In the second part, we shifted the focus and regarded social capital as an independent variable. Here, we estimated its effects on our six dependent variables alongside family affluence and the other predictors. Again, multilevel models were used to account for the clustering and the panel structure. In the third and central part of the analysis, we made full use of our longitudinal data by estimating the impact of changes in the volume of social capital and family affluence on the health-related variables, relying on fixed effect models. This approach is best suited for testing causal relationships using non-experimental data (Allison 2009). Finally, we analysed the effect of changes in social capital’s volume in certain socio-demographic groups by integrating interaction terms.
We start our analysis by estimating the distribution of social capital’s volume in certain socio-demographic groups. In Table 3, two three-level models are displayed: The first one represents the null model that simply reflects the grand mean of social capital’s volume. Apart from that, the null model also shows how the variance in the volume of social capital is distributed among the three levels. The model further reveals that the school-level (level 3) hardly plays any role since only 2.6% of the variance is located there. The residual variance is almost evenly distributed between the pupils (49.3%), and the three measurements within the pupils (48.1%). This suggests a high amount of inter- as well as intra-personal variance of social capital. The fact that social capital varies within the pupils over time is important given that fixed-effects models only work properly if the variable of interest shows a certain degree of variability. Those models will be employed in the final step of our analysis.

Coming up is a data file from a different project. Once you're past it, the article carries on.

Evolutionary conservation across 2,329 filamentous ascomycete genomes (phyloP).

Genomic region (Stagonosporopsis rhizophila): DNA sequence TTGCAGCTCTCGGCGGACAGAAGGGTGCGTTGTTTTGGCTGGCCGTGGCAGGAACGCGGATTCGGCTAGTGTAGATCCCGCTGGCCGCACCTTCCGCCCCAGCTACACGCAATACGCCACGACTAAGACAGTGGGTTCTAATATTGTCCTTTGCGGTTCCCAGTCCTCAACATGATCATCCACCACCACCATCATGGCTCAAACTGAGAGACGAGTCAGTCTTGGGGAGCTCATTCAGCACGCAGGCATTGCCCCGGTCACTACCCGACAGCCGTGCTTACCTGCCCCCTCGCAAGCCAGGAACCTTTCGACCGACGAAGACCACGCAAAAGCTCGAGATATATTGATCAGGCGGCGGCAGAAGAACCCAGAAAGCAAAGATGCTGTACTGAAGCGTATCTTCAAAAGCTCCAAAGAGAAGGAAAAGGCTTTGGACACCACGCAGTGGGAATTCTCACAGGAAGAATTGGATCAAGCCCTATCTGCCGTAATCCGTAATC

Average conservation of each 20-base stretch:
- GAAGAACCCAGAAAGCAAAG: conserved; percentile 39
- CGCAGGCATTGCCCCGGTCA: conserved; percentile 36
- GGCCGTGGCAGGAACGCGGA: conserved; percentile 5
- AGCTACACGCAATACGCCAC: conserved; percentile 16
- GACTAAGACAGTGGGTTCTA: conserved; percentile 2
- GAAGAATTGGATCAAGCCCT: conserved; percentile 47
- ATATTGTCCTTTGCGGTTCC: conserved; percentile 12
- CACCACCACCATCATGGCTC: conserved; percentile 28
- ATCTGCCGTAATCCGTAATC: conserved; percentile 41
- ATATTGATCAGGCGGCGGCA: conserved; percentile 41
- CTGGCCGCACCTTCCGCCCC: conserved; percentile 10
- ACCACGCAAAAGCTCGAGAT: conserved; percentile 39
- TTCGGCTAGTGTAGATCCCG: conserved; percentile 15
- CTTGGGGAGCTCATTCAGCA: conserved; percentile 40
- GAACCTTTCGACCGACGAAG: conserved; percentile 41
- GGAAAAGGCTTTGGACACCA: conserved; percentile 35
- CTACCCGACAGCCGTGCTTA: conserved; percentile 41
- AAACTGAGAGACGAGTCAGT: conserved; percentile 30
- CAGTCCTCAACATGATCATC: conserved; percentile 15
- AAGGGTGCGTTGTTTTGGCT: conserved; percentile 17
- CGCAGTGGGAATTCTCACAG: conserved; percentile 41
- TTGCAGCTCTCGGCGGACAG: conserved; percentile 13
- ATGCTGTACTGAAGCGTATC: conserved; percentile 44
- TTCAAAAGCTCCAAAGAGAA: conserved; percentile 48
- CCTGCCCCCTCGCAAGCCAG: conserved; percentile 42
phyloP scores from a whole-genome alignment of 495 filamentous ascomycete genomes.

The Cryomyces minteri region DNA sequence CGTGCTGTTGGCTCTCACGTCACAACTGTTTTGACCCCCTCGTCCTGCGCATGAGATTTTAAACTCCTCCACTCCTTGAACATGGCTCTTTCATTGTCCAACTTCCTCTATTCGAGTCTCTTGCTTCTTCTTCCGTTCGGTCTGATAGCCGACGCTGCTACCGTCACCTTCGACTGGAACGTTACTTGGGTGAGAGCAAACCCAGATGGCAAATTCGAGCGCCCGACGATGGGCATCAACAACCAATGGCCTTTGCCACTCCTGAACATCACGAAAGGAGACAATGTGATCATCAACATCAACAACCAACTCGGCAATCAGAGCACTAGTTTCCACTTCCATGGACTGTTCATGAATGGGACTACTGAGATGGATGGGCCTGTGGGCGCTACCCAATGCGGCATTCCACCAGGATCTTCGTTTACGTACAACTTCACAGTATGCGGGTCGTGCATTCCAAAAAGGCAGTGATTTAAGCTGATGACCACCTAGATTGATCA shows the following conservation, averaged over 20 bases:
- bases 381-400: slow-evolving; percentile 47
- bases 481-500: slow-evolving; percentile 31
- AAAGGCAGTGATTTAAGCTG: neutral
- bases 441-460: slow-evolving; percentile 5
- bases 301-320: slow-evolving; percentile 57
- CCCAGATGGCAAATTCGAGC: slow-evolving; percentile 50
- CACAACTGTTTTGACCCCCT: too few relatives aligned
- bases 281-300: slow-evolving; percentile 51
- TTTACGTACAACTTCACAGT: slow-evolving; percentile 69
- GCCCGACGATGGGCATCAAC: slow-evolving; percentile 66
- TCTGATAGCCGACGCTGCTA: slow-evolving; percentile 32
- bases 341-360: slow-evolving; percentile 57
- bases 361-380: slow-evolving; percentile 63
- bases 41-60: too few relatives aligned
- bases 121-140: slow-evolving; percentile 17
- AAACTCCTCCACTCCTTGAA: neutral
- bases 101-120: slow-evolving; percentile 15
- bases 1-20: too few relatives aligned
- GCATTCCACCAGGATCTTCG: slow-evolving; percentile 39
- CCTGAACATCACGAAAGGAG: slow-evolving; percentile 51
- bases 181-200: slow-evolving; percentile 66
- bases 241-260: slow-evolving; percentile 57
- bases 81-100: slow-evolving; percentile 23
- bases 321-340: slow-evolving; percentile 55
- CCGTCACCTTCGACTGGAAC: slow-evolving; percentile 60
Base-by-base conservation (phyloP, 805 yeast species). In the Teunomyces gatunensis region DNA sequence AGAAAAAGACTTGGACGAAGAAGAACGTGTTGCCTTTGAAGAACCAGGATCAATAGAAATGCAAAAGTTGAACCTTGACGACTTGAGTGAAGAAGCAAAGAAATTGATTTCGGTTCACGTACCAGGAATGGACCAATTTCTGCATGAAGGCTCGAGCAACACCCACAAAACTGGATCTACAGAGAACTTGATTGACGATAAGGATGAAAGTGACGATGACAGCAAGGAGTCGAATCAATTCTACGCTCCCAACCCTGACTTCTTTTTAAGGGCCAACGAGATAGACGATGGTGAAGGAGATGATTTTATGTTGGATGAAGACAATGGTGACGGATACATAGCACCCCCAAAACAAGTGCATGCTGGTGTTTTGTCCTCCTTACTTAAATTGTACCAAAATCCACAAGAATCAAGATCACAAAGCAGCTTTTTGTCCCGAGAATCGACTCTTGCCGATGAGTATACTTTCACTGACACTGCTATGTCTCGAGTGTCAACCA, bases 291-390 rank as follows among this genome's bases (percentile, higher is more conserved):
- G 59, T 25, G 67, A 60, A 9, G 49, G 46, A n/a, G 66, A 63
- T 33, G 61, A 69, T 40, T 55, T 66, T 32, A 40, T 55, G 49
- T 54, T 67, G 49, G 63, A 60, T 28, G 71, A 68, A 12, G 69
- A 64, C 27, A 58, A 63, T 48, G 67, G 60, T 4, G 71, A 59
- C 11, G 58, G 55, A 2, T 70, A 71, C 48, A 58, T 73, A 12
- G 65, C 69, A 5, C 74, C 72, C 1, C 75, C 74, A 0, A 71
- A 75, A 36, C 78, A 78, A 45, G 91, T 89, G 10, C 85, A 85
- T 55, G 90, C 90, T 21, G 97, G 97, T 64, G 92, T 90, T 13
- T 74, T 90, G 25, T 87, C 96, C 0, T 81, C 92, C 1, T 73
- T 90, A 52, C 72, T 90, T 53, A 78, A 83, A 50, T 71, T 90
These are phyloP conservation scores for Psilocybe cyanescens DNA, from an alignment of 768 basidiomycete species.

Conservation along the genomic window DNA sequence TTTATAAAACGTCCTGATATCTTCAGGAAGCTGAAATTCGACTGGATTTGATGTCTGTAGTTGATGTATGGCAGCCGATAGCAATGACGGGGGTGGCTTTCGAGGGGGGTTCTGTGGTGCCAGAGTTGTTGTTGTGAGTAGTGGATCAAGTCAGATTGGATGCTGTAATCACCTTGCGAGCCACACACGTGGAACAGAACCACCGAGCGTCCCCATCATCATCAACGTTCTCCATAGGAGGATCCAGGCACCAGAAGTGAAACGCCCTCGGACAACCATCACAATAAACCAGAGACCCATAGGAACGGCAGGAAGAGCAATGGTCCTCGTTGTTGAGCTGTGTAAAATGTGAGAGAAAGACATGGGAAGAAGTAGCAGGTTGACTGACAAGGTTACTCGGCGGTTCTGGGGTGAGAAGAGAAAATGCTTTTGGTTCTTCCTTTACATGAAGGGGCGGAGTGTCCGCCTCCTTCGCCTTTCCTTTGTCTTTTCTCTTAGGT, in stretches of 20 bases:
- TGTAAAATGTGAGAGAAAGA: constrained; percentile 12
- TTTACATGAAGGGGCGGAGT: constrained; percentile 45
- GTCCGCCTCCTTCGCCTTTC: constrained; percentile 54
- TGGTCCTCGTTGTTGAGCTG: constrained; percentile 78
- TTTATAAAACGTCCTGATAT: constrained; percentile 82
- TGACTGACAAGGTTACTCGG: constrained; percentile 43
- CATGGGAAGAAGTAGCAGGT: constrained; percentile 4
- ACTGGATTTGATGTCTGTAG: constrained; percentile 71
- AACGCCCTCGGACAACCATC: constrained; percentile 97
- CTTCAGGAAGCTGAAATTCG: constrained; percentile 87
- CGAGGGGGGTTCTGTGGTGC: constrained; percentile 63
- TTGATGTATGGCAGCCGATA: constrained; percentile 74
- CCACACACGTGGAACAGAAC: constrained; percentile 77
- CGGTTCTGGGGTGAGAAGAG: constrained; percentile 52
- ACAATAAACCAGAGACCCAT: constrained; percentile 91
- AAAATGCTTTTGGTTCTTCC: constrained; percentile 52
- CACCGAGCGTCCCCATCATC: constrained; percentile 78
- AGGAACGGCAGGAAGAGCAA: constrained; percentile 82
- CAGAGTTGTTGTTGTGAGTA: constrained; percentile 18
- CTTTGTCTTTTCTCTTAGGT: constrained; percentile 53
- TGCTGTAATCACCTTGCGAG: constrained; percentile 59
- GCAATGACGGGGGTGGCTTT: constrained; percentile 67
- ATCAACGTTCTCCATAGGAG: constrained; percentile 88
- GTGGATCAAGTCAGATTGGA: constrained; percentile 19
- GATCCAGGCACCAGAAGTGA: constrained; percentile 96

The second model in Table 3 includes independent variables on the school and individual level. Here, it becomes obvious that the FAS is positively related to social capital’s volume.Footnote 8 On the school level, pupils visiting schools from the highest stream and from the Western part of Germany showed a higher volume of social capital. Finally, those variables representing the different waves suggested that the volume of social capital is declining over time, since the coefficient is highest for wave 1 and still significantly higher in wave 2 than for the reference group (measurements at wave 3). While on the school level, almost half of the (small) share of variance can be explained by integrating school streaming and region, only 2.1% of the variance on the individual level can be attributed to the predictors. This reflects that the volume of social capital can hardly be explained by socio-demographic variables.